Join three virtual sessions of group supervision in early 2022. Ideal if you’re a coach or a mentor wanting to share your experiences and learn from others. Your expert supervisor will guide the group and hold the space, so that you feel comfortable to express yourself, reflect on your relationships and learn more skills. Supervision is a crucial part of your practice with educative, quality control and ethical check-in qualities.
When you have decided to engage with supervision you need to consider which mix of activities will best suit you and your practice. There are three formats of coaching supervision available to a coach:
- Individual (one-to-one)
- Peer (individual and group)
This article briefly outlines each of these to help you consider which might be the right choice for you.
Initially the reason a coach engages with supervision may be to simply satisfy the requirements of a professional body. However, experience suggests that once the coach has undertaken supervision they see the value of supervision and what it brings to them and their coaching practice. Supervision supports the personal and professional development of a coach in whatever their capacity as a coach. There are numerous benefits for individual coaches, whether they are an external or internal coach, as well as benefits for organisations with internal coaching programmes.
How do you make sure you are well equipped for your role as a coach after gaining your qualification? How do you make sure that you are keeping yourself and your clients safe as a practising coach? Can you make sure that you and your practice are ‘fit for purpose’? The answer is to make sure that, as part of your continuing professional development as a coach, you undertake effective coaching supervision.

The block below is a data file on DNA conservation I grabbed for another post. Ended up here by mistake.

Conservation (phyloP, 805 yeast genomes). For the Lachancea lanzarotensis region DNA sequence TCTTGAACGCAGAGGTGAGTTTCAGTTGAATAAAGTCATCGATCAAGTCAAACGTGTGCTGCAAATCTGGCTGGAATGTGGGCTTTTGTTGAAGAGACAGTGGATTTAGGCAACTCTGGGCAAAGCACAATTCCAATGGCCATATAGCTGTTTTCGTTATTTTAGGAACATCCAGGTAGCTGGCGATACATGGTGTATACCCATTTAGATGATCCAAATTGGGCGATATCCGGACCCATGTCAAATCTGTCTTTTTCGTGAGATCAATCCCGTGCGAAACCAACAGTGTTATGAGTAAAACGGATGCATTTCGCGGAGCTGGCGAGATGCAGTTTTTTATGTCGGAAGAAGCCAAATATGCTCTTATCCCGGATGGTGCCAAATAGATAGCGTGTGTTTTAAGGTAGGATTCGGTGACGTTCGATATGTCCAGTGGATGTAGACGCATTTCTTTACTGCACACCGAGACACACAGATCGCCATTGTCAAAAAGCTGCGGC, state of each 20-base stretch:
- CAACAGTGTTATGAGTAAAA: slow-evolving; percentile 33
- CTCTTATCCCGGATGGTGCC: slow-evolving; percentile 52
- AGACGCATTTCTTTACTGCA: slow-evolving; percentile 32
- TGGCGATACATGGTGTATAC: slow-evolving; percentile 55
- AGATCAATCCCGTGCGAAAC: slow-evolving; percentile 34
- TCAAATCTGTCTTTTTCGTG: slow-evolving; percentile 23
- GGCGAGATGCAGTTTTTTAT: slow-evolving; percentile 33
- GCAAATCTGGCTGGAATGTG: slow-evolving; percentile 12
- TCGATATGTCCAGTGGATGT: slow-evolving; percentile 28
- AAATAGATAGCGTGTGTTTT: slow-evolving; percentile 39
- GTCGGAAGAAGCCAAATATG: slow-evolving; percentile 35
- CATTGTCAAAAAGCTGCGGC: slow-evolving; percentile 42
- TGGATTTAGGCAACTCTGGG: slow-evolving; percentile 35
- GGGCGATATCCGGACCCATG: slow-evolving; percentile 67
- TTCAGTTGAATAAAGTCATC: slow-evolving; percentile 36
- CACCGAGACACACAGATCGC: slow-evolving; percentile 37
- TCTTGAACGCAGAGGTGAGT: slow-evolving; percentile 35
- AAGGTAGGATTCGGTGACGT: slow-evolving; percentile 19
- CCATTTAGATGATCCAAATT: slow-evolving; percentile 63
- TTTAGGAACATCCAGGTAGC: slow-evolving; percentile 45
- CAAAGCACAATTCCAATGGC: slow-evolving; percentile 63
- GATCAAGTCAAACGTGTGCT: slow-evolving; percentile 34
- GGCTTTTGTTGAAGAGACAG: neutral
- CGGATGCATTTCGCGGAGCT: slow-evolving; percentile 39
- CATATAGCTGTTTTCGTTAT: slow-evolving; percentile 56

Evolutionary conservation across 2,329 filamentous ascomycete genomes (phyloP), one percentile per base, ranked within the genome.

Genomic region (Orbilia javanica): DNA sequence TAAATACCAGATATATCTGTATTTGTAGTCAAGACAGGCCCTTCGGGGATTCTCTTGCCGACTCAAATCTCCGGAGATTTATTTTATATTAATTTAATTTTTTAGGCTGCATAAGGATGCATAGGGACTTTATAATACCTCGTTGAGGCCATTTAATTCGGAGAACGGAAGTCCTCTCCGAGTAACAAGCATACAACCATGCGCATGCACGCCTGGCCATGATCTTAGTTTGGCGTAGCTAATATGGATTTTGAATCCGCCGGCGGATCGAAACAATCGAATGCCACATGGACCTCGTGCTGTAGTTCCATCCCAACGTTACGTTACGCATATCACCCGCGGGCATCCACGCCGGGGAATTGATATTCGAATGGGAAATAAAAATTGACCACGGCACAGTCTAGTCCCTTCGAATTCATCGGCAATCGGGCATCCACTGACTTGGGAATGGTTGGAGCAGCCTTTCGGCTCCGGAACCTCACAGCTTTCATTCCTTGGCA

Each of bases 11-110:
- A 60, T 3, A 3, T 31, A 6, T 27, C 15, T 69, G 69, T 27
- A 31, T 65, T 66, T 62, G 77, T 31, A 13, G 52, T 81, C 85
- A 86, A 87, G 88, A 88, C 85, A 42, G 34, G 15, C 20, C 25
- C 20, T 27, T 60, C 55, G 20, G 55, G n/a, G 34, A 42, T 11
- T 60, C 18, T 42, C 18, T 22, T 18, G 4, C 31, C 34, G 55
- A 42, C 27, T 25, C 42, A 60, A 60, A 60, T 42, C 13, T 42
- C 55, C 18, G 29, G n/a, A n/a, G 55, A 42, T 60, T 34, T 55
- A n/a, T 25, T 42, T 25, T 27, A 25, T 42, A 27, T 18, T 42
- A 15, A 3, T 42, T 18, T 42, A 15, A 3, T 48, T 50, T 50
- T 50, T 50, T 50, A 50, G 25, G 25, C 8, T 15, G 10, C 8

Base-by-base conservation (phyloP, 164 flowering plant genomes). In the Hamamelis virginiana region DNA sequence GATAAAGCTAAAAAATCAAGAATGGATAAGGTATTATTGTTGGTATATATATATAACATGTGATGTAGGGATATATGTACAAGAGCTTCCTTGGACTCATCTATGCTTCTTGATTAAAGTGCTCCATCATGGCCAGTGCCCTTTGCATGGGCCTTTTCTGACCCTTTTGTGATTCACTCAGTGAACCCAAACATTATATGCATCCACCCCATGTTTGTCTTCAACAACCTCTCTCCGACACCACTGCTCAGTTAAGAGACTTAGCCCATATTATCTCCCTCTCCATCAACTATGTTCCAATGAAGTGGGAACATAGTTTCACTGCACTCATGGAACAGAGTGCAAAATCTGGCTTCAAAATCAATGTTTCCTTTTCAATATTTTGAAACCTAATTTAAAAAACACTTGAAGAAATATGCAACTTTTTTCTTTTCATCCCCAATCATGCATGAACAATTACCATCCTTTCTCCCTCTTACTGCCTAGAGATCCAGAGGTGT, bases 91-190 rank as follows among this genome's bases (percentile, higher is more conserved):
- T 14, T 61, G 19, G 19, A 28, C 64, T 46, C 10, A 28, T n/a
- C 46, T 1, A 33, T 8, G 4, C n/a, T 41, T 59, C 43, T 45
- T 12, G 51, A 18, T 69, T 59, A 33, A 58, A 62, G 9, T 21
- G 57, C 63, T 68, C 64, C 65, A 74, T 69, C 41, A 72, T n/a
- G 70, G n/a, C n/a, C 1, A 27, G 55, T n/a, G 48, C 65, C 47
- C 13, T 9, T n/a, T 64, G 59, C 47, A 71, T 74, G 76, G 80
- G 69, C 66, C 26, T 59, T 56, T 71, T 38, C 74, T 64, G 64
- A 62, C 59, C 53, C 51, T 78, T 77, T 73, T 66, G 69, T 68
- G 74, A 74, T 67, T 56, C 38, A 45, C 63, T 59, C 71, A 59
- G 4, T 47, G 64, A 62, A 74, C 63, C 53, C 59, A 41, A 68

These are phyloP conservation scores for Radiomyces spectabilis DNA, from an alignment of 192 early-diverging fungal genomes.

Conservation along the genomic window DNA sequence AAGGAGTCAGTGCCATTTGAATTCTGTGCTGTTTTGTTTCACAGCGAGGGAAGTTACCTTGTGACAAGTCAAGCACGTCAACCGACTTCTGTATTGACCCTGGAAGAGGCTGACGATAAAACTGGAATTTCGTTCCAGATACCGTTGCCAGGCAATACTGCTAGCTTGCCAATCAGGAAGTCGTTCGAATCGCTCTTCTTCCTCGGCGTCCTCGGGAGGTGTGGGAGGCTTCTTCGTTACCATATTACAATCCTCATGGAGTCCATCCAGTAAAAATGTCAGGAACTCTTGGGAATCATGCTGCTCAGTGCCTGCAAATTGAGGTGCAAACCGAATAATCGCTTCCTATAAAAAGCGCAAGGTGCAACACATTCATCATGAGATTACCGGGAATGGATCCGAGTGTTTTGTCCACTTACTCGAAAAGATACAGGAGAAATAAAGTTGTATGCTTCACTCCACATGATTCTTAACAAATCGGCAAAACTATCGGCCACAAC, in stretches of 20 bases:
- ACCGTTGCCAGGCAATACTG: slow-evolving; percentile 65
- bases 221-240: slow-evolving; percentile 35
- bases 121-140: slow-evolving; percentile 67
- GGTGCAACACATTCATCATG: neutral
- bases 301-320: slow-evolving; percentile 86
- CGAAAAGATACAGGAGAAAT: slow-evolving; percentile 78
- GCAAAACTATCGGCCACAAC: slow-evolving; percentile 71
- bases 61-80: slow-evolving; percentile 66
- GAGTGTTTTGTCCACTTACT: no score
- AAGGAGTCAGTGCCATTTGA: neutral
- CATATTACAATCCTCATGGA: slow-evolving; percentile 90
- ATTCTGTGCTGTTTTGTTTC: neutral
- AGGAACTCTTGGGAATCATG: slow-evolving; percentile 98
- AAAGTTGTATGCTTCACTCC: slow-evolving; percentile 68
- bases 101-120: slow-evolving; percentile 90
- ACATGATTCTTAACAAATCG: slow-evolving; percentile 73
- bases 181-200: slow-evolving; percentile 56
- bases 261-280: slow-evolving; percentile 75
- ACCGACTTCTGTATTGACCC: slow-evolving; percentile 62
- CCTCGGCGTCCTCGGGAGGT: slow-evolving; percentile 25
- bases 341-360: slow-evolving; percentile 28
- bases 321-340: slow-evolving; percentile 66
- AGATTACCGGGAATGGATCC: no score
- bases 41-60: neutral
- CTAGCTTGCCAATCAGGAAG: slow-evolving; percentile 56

As an experienced coach who qualifies as a coach supervisor, you will be able to:
- Offer supervision to others both individually and in groups;
- Gain more from your own supervision;
- Lead coaching and coach supervision in your organisation;
- Consolidate and strengthen your coaching practice.
Mentoring programme design during a pandemic is no different to how you would normally develop and design a programme. However, there are certain tweaks you need to make to ensure the programme flexes to some of the constraints and challenges of this Covid-19 time. Here are our top tips of what to be aware of when designing a mentoring programme currently.
A good question and one that Paul Stokes and I were chewing the cud over earlier this week. We have been asked to update our chapter for the second edition of Coaching and Mentoring Supervision and Practice on this very topic. We found the absolute paucity of new research and interest in mentor supervision very disappointing.
This week for #iwd2019 I have been extolling the benefits of how useful mentoring and sponsorship are for women’s careers. But actually is it always helpful? Mentors and sponsors can sometimes cause harm in supporting women and also negatively impact gender equity and equality. So what can go wrong? Continue reading
Fill in our contact form.